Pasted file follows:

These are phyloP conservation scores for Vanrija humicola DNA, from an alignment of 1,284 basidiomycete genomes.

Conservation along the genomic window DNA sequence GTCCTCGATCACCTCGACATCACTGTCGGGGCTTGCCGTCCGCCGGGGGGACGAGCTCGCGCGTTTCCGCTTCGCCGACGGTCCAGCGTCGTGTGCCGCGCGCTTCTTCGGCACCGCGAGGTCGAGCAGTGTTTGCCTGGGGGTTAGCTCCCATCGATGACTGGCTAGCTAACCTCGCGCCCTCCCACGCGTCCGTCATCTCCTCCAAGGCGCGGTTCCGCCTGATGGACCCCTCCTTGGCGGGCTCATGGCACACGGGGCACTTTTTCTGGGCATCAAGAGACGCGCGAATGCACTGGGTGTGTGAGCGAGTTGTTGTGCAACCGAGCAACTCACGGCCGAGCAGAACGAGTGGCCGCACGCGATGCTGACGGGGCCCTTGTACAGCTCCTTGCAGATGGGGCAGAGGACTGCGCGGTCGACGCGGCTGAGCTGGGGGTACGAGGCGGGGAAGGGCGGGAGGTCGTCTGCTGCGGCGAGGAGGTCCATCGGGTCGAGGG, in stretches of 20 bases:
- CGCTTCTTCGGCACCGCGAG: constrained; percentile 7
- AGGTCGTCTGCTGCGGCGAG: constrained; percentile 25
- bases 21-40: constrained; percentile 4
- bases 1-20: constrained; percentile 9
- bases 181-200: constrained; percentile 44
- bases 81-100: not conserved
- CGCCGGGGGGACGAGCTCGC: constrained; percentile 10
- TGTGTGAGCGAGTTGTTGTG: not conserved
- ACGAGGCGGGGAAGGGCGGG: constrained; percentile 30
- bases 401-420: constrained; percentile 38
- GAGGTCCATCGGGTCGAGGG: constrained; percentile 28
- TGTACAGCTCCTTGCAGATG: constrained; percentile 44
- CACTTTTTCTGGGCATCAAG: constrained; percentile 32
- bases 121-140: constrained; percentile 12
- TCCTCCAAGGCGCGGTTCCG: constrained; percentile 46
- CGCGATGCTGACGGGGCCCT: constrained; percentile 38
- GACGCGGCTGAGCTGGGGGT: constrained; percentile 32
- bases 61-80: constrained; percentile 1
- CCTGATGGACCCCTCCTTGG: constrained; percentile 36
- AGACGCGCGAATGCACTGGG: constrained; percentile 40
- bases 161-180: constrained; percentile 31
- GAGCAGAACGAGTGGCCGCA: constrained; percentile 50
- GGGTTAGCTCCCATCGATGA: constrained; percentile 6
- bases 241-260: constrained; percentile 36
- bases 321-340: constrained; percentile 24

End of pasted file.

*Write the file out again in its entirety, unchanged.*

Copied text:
These are phyloP conservation scores for Vanrija humicola DNA, from an alignment of 1,284 basidiomycete genomes.

Conservation along the genomic window DNA sequence GTCCTCGATCACCTCGACATCACTGTCGGGGCTTGCCGTCCGCCGGGGGGACGAGCTCGCGCGTTTCCGCTTCGCCGACGGTCCAGCGTCGTGTGCCGCGCGCTTCTTCGGCACCGCGAGGTCGAGCAGTGTTTGCCTGGGGGTTAGCTCCCATCGATGACTGGCTAGCTAACCTCGCGCCCTCCCACGCGTCCGTCATCTCCTCCAAGGCGCGGTTCCGCCTGATGGACCCCTCCTTGGCGGGCTCATGGCACACGGGGCACTTTTTCTGGGCATCAAGAGACGCGCGAATGCACTGGGTGTGTGAGCGAGTTGTTGTGCAACCGAGCAACTCACGGCCGAGCAGAACGAGTGGCCGCACGCGATGCTGACGGGGCCCTTGTACAGCTCCTTGCAGATGGGGCAGAGGACTGCGCGGTCGACGCGGCTGAGCTGGGGGTACGAGGCGGGGAAGGGCGGGAGGTCGTCTGCTGCGGCGAGGAGGTCCATCGGGTCGAGGG, in stretches of 20 bases:
- CGCTTCTTCGGCACCGCGAG: constrained; percentile 7
- AGGTCGTCTGCTGCGGCGAG: constrained; percentile 25
- bases 21-40: constrained; percentile 4
- bases 1-20: constrained; percentile 9
- bases 181-200: constrained; percentile 44
- bases 81-100: not conserved
- CGCCGGGGGGACGAGCTCGC: constrained; percentile 10
- TGTGTGAGCGAGTTGTTGTG: not conserved
- ACGAGGCGGGGAAGGGCGGG: constrained; percentile 30
- bases 401-420: constrained; percentile 38
- GAGGTCCATCGGGTCGAGGG: constrained; percentile 28
- TGTACAGCTCCTTGCAGATG: constrained; percentile 44
- CACTTTTTCTGGGCATCAAG: constrained; percentile 32
- bases 121-140: constrained; percentile 12
- TCCTCCAAGGCGCGGTTCCG: constrained; percentile 46
- CGCGATGCTGACGGGGCCCT: constrained; percentile 38
- GACGCGGCTGAGCTGGGGGT: constrained; percentile 32
- bases 61-80: constrained; percentile 1
- CCTGATGGACCCCTCCTTGG: constrained; percentile 36
- AGACGCGCGAATGCACTGGG: constrained; percentile 40
- bases 161-180: constrained; percentile 31
- GAGCAGAACGAGTGGCCGCA: constrained; percentile 50
- GGGTTAGCTCCCATCGATGA: constrained; percentile 6
- bases 241-260: constrained; percentile 36
- bases 321-340: constrained; percentile 24